Health Tips: Are you at risk for post-menopausal metabolic syndrome?


Dr. Mehmet Oz and Dr. Mike Roizen

A poll of 1,012 Americans found that 47% of women say they’ve gained weight “due to COVID restrictions.” Most said they put on one to nine pounds, but 21% says it’s more like 10 to 20. For middle-age and older women that compounds health problems that may appear post-menopause.

A new study based on data from more than 10,000 women ages 45 to 85, published in Menopause, says that the incidence of metabolic syndrome increases with age (post-menopause) and affects around 38% of women ages 60 to 79. That means they have three or more of a cluster of five conditions: central obesity (that’s belly fat), high blood pressure, elevated blood sugar and triglycerides, and lowered heathy HDL cholesterol level. The syndrome raises the risk of heart attack and stroke, diabetes, dementia and some cancers (colon, breast, etc.). 

The good news is that lifestyle changes can prevent or reverse middle-age weight gain, defeat metabolic syndrome, erase your increased risk of cardiovascular disease and Type 2 diabetes and help protect you from many cancers. Plus, they can undo weight-gain and moodiness that result from the pandemic’s restrictions! 

So, indoors or outside, aim to get 300 minutes of physical activity a week. Start with a nightly after-dinner walk; then make it a walk after every meal. Dodge highly processed foods, red meat and added sugars. That way you can make sure that you spend the next decades of your life feeling great and have a much younger RealAge.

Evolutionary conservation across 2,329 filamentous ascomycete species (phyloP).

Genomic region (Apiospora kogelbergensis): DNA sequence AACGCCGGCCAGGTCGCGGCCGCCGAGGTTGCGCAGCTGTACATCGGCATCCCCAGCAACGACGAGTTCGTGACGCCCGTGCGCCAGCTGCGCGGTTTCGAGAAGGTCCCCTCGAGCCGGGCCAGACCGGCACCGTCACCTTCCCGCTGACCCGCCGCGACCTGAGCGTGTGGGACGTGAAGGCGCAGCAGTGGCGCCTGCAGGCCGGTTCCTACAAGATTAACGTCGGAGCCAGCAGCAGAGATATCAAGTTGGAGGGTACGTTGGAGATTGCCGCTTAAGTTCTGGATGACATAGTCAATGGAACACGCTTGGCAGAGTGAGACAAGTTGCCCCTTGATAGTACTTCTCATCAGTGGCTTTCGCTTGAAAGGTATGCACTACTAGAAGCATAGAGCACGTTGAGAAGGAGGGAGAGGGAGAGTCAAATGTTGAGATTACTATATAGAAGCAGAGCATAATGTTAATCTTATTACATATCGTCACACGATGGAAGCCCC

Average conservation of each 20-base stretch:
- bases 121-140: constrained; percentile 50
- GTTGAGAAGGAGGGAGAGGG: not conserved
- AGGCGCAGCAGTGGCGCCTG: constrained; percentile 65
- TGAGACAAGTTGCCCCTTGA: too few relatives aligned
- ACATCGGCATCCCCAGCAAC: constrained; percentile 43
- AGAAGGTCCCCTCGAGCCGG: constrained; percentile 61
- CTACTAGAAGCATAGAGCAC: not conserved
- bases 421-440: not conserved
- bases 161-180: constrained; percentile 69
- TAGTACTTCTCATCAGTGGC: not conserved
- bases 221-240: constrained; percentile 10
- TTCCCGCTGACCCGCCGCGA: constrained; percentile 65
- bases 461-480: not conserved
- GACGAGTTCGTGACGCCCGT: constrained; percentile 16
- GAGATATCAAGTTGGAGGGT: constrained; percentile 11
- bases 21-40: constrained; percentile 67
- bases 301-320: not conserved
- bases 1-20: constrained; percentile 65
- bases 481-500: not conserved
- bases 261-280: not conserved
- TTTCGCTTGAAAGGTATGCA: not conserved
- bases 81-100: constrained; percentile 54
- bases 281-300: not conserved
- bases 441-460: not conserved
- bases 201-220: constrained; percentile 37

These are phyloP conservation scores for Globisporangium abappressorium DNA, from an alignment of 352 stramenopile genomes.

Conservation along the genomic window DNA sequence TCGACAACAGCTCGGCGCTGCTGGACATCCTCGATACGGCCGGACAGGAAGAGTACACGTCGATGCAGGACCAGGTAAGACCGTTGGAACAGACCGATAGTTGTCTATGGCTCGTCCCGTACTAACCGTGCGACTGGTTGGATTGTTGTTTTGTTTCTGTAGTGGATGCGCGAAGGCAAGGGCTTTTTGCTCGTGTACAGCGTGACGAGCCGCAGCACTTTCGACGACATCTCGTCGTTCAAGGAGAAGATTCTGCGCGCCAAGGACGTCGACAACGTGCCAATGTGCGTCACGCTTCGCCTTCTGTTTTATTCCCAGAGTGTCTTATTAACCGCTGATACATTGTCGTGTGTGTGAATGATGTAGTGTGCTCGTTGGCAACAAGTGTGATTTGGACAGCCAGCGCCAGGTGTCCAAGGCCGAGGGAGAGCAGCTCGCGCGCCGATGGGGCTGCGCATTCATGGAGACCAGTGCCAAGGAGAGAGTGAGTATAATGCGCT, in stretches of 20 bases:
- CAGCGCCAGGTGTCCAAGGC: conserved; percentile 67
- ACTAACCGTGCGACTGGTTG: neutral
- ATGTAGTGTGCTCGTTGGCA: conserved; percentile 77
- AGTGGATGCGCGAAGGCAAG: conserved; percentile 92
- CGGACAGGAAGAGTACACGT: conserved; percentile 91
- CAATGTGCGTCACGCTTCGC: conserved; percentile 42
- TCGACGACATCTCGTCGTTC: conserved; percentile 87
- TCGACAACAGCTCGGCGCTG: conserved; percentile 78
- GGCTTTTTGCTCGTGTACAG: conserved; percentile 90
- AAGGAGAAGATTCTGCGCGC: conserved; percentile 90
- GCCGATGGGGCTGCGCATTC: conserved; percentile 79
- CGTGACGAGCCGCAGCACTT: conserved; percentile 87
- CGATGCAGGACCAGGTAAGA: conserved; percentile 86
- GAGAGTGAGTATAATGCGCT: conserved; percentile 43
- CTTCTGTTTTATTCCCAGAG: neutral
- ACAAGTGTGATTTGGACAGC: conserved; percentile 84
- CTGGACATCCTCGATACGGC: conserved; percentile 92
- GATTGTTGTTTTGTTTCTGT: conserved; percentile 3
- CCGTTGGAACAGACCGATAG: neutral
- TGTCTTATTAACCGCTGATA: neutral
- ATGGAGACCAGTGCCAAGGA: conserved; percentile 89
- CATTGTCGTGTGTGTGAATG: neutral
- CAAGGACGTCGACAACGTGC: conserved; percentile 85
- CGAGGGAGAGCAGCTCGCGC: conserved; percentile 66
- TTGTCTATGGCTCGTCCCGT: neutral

‘Morning’ sickness is a misnomer

In the film “Knocked Up,” Katherine Heigl plays Alison, an entertainment reporter who finds herself pregnant after a one-night stand. She tries to hide her pregnancy, but it becomes difficult when during an interview she’s overwhelmed by nausea and has to run off the set in search of a receptacle. Alison doesn’t just have morning sickness. She has all-day sickness.

Researchers say Alison isn’t the only one who finds that the hormone-driven condition lasts all day. A study published in the British Journal of General Practice looked at the prevalence of misnamed “morning” sickness in the first seven weeks of pregnancy and found 94.2% of study participants experienced vomiting or nausea during the study, with 58% experiencing both. Vomiting was most common between 7 a.m. and 1 p.m., but nausea occurred throughout the entire day, and peaked in the evening. These symptoms were most common during weeks five through seven. 

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